US Open 2017: Injured Edmund beaten by teenage star Shapovalov, as draw opens for new names
British number two Kyle Edmund is forced to retire during his third round match against Denis Shapovalo at the US Open
The draw for the US Open this year already had an unusual look about it. Former champions Novak Djokovic, Andy Murray and Stan Wawrinka were missing injured, along with former finalist Kei Nishikori and former world No3 Milos Raonic.
There were #NextGen stars among the seeds, with 20-year-old Alexander Zverev heading his own quarter in a Major for the first time, and 21-year-old Karen Khachanov at a career-high ranking and seeded No25. Both were upset by unseeded men.
And there were players who might be regarded as veterans gaining their first seeding at the US Open: Gilles Muller, age 34, and Mischa Zverev, age 30, along with a swathe of other unseeded over-30s making an impression: Paolo Lorenzi, Leonardo Mayer, Viktor Troicki.
Mixed in were seeds who could well be unfamiliar to the casual tennis fan: Diego Schwartzman was seeded for the first time at a Major, Adrian Mannarino for the first time at the US Open.
Then there were four qualifiers in the third round at the US Open for the first time since 1999: Nicolas Mahut, Denis Shapovalov, Mikhail Kukushkin, Radu Albot.
So the draw had certainly opened up for the usual suspects: Five of the eight players remaining in Nadal’s quarter were unseeded; half the players in John Isner’s too; and it was the same in former champion Marin Cilic’s quarter, a spot taken at the bottom of the draw when Murray withdrew.
But it also opened up chances for a rising generation of players. Borna Coric impressed over fellow #NextGen rival Sascha Zverev. Andrey Rublev was outstanding against the No7 seed Grigor Dimitrov. And then two more young men with big games were getting ready to face off—on Arthur Ashe stadium, no less. The only remaining Briton in the singles draws in New York, 22-year-old Kyle Edmund, took on one of the breakthrough players of the last few months, 18-year-old Denis Shapovalov of Canada.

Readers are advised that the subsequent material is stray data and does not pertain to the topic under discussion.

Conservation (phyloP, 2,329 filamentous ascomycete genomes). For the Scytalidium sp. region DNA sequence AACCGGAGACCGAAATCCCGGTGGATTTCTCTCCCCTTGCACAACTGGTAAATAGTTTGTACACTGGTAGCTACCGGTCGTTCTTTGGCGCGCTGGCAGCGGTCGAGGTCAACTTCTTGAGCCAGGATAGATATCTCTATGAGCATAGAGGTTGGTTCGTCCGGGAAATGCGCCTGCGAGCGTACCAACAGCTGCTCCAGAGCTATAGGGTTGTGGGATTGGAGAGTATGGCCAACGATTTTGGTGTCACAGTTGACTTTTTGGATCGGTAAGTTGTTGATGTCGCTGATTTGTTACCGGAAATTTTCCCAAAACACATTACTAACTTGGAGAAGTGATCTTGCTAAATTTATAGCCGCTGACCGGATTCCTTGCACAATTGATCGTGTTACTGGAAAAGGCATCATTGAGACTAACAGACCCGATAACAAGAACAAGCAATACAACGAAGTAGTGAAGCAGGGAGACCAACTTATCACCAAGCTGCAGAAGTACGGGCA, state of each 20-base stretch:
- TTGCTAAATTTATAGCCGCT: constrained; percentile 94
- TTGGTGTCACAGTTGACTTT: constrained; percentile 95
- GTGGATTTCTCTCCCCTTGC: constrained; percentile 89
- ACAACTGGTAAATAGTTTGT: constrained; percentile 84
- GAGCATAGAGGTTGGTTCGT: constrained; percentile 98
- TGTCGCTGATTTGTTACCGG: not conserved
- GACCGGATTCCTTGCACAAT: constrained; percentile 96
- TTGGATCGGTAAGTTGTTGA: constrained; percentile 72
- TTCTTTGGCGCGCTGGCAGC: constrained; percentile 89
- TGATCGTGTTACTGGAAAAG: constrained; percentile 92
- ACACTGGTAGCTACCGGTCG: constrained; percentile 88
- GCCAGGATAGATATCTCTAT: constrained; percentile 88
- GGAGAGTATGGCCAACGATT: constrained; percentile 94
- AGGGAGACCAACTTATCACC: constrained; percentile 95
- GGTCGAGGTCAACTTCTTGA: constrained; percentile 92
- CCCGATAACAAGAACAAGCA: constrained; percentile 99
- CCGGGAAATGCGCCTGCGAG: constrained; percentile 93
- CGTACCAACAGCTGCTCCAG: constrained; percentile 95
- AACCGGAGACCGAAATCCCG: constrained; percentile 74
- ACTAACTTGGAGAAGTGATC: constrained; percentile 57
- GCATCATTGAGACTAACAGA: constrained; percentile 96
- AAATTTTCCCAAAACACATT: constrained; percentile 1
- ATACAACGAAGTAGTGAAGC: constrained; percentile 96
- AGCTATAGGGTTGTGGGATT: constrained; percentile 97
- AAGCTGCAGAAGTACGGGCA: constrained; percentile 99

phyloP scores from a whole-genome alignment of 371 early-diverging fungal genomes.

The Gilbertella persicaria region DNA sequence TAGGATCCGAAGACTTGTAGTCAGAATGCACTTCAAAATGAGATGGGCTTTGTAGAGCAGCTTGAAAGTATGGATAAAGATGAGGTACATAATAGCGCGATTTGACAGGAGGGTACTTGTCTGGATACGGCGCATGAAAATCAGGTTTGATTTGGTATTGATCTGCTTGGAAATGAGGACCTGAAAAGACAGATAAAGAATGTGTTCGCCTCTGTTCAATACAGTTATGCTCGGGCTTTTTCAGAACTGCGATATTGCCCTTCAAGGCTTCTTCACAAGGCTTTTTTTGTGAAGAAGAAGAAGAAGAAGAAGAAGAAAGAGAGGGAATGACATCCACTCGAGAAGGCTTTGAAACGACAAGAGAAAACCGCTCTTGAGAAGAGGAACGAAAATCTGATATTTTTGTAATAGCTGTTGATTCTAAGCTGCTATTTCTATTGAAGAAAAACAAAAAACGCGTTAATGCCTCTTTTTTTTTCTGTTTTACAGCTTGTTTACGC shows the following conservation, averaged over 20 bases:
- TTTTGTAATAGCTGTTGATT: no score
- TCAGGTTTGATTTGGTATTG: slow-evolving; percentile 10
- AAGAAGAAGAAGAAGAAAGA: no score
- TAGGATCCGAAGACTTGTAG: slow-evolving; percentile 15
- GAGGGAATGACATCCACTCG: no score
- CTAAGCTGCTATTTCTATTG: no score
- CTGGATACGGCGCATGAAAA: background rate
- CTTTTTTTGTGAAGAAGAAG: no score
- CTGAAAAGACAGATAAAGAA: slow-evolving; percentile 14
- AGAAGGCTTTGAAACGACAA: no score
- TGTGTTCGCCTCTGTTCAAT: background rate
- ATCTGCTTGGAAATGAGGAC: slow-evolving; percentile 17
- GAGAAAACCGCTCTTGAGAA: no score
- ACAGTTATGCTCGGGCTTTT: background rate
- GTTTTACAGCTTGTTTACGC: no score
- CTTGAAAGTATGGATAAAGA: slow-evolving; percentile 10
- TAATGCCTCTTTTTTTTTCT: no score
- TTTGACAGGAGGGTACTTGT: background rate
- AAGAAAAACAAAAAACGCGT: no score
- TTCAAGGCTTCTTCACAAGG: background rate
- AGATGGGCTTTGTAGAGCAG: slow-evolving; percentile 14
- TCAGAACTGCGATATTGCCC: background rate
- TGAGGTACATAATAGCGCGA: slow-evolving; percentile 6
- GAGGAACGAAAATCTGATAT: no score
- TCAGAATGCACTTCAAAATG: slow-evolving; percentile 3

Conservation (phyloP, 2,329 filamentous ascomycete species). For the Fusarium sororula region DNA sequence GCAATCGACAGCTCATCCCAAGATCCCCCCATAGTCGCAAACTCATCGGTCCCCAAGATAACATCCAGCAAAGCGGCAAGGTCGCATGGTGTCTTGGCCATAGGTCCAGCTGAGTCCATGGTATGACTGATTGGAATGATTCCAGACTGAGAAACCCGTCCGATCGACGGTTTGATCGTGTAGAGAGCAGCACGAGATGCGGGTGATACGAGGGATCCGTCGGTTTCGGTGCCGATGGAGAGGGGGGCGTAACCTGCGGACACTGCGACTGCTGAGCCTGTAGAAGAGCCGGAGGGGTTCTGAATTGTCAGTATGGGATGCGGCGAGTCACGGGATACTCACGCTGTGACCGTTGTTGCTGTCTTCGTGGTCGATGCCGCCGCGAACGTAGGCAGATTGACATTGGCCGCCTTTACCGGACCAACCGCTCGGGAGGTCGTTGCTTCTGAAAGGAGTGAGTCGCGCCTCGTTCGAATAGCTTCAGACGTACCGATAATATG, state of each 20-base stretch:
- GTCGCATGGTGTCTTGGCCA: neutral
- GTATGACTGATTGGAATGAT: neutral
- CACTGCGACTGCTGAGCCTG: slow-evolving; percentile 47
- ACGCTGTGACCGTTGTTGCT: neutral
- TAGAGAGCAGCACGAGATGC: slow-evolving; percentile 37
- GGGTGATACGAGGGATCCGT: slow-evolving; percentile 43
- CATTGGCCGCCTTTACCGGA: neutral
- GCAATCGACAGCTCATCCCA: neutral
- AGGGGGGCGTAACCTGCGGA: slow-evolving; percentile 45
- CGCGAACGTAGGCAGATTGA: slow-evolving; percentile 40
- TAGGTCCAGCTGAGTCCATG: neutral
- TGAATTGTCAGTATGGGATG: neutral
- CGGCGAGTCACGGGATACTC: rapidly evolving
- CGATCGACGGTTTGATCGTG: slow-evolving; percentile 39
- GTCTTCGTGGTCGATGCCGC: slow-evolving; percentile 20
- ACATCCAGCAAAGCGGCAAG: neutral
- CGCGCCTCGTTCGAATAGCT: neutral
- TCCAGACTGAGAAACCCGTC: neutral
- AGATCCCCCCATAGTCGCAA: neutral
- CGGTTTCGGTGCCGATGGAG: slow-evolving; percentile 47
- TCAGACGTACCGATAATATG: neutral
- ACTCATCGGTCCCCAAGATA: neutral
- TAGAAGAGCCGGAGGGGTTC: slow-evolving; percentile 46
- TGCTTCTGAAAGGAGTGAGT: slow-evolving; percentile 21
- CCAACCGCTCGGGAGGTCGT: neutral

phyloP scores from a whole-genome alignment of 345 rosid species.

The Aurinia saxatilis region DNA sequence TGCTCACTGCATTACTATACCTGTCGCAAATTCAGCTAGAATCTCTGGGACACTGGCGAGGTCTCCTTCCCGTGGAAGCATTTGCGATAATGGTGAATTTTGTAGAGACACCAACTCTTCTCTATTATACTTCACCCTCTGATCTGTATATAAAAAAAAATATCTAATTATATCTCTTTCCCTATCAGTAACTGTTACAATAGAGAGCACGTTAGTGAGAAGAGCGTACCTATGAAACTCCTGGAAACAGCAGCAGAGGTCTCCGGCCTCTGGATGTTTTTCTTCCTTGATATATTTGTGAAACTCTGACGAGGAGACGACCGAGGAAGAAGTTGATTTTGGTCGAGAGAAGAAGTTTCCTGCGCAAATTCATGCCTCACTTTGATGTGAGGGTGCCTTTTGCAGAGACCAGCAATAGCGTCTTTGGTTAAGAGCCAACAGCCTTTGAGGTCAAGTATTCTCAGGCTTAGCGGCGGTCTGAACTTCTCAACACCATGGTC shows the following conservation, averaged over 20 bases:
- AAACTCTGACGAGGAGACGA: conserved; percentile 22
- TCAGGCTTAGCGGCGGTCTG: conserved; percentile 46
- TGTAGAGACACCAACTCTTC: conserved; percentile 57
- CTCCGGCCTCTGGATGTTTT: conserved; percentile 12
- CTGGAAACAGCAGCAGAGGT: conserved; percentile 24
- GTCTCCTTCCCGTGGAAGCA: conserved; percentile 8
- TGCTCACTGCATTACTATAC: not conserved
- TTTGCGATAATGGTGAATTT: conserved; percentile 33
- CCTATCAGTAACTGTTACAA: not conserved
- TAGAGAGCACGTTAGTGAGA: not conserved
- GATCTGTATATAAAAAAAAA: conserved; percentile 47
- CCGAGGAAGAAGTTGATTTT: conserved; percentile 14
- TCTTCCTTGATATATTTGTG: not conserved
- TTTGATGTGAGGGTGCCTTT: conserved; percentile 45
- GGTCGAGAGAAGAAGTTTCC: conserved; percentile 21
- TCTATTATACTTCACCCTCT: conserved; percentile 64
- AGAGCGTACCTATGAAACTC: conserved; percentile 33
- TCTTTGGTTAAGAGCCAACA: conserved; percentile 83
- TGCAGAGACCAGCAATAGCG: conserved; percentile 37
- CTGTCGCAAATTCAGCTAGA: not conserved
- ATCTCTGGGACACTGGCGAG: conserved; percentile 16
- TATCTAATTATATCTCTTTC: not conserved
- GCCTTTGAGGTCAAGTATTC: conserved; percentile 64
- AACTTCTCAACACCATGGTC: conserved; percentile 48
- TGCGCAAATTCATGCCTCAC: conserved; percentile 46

The charismatic left-handed teenager lit up his home tournament in Montreal with a semi-final run, beating Nadal. It made him the youngest player to reach a Masters semi-final since 1990, and the youngest to beat a top-two player since 2004. Had he reached his career-high 67 a week sooner, he would have been straight into the main draw here by right.
As it was, he came via the arduous qualifying route, but this athletic young player showed no signs of flagging. He did not drop a set in making the third round via No8 seed Jo-Wilfried Tsonga, and now faced Edmund for the third time this year.
The Briton was on a good run, too, and also had a lot of matches in his legs. He was, indeed, about to play for the 10th time in 14 days after running to the semis in Winston-Salem before New York, and had already beaten No32 seed Robin Haase plus the powerful Steve Johnson.
Edmund broke through at this very tournament last year, too, reaching the fourth round—still his best Major result.
And it all started well for Edmund again, whose biggest weapon, his forehand, stood the test of Shapovalov’s show-stopping single handed backhand—a flamboyant shot that plays into the forehand of most opponents. Edmund raced to 3-0, but Shapovalov broke back, and after a couple of strong holds from both men, Edmund broke again. He fended off 15-40 to serve out the set, 6-3.